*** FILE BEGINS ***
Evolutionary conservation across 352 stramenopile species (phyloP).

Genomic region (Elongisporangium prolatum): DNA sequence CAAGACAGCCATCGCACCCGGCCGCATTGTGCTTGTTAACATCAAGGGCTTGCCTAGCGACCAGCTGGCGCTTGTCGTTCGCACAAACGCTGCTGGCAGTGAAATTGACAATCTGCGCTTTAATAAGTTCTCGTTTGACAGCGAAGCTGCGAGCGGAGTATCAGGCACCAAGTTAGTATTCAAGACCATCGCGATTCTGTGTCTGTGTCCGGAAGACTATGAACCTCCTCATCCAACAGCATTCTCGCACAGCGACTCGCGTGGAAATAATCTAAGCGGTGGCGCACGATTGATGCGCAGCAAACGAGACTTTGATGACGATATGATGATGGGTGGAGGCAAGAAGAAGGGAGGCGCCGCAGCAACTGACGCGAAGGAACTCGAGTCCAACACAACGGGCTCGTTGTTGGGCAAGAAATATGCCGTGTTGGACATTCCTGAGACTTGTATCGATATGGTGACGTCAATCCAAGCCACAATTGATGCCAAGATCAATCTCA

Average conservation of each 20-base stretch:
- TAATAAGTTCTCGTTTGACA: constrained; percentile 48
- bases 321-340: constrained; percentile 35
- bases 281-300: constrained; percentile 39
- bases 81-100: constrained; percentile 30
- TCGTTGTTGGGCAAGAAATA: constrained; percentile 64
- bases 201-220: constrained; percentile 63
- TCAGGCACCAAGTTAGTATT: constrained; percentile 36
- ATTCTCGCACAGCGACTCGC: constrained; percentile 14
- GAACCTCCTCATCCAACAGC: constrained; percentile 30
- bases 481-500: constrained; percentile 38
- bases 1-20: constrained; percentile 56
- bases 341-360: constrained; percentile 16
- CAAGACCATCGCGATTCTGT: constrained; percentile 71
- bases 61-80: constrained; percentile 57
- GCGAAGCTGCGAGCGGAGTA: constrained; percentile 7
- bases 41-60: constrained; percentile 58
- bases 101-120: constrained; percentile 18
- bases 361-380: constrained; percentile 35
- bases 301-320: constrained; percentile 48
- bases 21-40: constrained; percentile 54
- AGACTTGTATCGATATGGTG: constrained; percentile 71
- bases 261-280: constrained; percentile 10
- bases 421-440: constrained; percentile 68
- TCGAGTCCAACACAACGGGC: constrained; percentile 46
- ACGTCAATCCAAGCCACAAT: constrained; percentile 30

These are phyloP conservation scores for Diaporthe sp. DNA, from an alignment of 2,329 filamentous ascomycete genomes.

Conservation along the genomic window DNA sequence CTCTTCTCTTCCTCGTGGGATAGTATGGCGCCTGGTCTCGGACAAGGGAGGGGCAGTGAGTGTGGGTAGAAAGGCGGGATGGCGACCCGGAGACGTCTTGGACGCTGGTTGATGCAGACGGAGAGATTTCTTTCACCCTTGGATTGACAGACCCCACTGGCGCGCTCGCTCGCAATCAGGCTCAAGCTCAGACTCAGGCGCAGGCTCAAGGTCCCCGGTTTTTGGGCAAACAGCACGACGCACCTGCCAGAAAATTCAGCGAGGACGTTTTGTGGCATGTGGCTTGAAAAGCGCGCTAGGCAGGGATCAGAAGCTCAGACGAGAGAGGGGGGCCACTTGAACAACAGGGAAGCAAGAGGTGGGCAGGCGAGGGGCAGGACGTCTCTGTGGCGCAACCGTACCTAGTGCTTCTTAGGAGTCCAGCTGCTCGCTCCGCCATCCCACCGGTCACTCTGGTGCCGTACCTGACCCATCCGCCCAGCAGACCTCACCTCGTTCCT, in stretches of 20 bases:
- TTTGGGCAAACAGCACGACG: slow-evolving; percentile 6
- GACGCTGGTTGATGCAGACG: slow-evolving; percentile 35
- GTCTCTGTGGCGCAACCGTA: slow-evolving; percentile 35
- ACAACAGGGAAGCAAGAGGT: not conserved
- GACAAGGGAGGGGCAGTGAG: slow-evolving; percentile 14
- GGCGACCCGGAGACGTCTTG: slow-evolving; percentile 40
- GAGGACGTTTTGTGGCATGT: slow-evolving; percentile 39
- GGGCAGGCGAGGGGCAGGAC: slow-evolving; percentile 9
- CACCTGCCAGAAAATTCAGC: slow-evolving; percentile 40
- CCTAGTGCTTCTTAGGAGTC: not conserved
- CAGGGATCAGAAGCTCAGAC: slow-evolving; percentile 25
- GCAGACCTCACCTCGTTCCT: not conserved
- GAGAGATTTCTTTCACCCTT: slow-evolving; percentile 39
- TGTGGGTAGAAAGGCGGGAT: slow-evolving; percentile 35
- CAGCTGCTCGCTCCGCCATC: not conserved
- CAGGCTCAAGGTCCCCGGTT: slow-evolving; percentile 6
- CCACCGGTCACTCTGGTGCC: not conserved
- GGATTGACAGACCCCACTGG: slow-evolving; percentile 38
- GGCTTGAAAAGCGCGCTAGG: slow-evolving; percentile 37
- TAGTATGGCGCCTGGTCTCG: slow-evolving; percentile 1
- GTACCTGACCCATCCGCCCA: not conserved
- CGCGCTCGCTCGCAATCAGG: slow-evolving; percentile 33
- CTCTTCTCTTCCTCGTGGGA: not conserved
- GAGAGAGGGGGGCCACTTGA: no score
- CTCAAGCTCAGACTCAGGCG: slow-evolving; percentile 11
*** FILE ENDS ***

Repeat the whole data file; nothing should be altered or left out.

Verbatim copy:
Evolutionary conservation across 352 stramenopile species (phyloP).

Genomic region (Elongisporangium prolatum): DNA sequence CAAGACAGCCATCGCACCCGGCCGCATTGTGCTTGTTAACATCAAGGGCTTGCCTAGCGACCAGCTGGCGCTTGTCGTTCGCACAAACGCTGCTGGCAGTGAAATTGACAATCTGCGCTTTAATAAGTTCTCGTTTGACAGCGAAGCTGCGAGCGGAGTATCAGGCACCAAGTTAGTATTCAAGACCATCGCGATTCTGTGTCTGTGTCCGGAAGACTATGAACCTCCTCATCCAACAGCATTCTCGCACAGCGACTCGCGTGGAAATAATCTAAGCGGTGGCGCACGATTGATGCGCAGCAAACGAGACTTTGATGACGATATGATGATGGGTGGAGGCAAGAAGAAGGGAGGCGCCGCAGCAACTGACGCGAAGGAACTCGAGTCCAACACAACGGGCTCGTTGTTGGGCAAGAAATATGCCGTGTTGGACATTCCTGAGACTTGTATCGATATGGTGACGTCAATCCAAGCCACAATTGATGCCAAGATCAATCTCA

Average conservation of each 20-base stretch:
- TAATAAGTTCTCGTTTGACA: constrained; percentile 48
- bases 321-340: constrained; percentile 35
- bases 281-300: constrained; percentile 39
- bases 81-100: constrained; percentile 30
- TCGTTGTTGGGCAAGAAATA: constrained; percentile 64
- bases 201-220: constrained; percentile 63
- TCAGGCACCAAGTTAGTATT: constrained; percentile 36
- ATTCTCGCACAGCGACTCGC: constrained; percentile 14
- GAACCTCCTCATCCAACAGC: constrained; percentile 30
- bases 481-500: constrained; percentile 38
- bases 1-20: constrained; percentile 56
- bases 341-360: constrained; percentile 16
- CAAGACCATCGCGATTCTGT: constrained; percentile 71
- bases 61-80: constrained; percentile 57
- GCGAAGCTGCGAGCGGAGTA: constrained; percentile 7
- bases 41-60: constrained; percentile 58
- bases 101-120: constrained; percentile 18
- bases 361-380: constrained; percentile 35
- bases 301-320: constrained; percentile 48
- bases 21-40: constrained; percentile 54
- AGACTTGTATCGATATGGTG: constrained; percentile 71
- bases 261-280: constrained; percentile 10
- bases 421-440: constrained; percentile 68
- TCGAGTCCAACACAACGGGC: constrained; percentile 46
- ACGTCAATCCAAGCCACAAT: constrained; percentile 30

These are phyloP conservation scores for Diaporthe sp. DNA, from an alignment of 2,329 filamentous ascomycete genomes.

Conservation along the genomic window DNA sequence CTCTTCTCTTCCTCGTGGGATAGTATGGCGCCTGGTCTCGGACAAGGGAGGGGCAGTGAGTGTGGGTAGAAAGGCGGGATGGCGACCCGGAGACGTCTTGGACGCTGGTTGATGCAGACGGAGAGATTTCTTTCACCCTTGGATTGACAGACCCCACTGGCGCGCTCGCTCGCAATCAGGCTCAAGCTCAGACTCAGGCGCAGGCTCAAGGTCCCCGGTTTTTGGGCAAACAGCACGACGCACCTGCCAGAAAATTCAGCGAGGACGTTTTGTGGCATGTGGCTTGAAAAGCGCGCTAGGCAGGGATCAGAAGCTCAGACGAGAGAGGGGGGCCACTTGAACAACAGGGAAGCAAGAGGTGGGCAGGCGAGGGGCAGGACGTCTCTGTGGCGCAACCGTACCTAGTGCTTCTTAGGAGTCCAGCTGCTCGCTCCGCCATCCCACCGGTCACTCTGGTGCCGTACCTGACCCATCCGCCCAGCAGACCTCACCTCGTTCCT, in stretches of 20 bases:
- TTTGGGCAAACAGCACGACG: slow-evolving; percentile 6
- GACGCTGGTTGATGCAGACG: slow-evolving; percentile 35
- GTCTCTGTGGCGCAACCGTA: slow-evolving; percentile 35
- ACAACAGGGAAGCAAGAGGT: not conserved
- GACAAGGGAGGGGCAGTGAG: slow-evolving; percentile 14
- GGCGACCCGGAGACGTCTTG: slow-evolving; percentile 40
- GAGGACGTTTTGTGGCATGT: slow-evolving; percentile 39
- GGGCAGGCGAGGGGCAGGAC: slow-evolving; percentile 9
- CACCTGCCAGAAAATTCAGC: slow-evolving; percentile 40
- CCTAGTGCTTCTTAGGAGTC: not conserved
- CAGGGATCAGAAGCTCAGAC: slow-evolving; percentile 25
- GCAGACCTCACCTCGTTCCT: not conserved
- GAGAGATTTCTTTCACCCTT: slow-evolving; percentile 39
- TGTGGGTAGAAAGGCGGGAT: slow-evolving; percentile 35
- CAGCTGCTCGCTCCGCCATC: not conserved
- CAGGCTCAAGGTCCCCGGTT: slow-evolving; percentile 6
- CCACCGGTCACTCTGGTGCC: not conserved
- GGATTGACAGACCCCACTGG: slow-evolving; percentile 38
- GGCTTGAAAAGCGCGCTAGG: slow-evolving; percentile 37
- TAGTATGGCGCCTGGTCTCG: slow-evolving; percentile 1
- GTACCTGACCCATCCGCCCA: not conserved
- CGCGCTCGCTCGCAATCAGG: slow-evolving; percentile 33
- CTCTTCTCTTCCTCGTGGGA: not conserved
- GAGAGAGGGGGGCCACTTGA: no score
- CTCAAGCTCAGACTCAGGCG: slow-evolving; percentile 11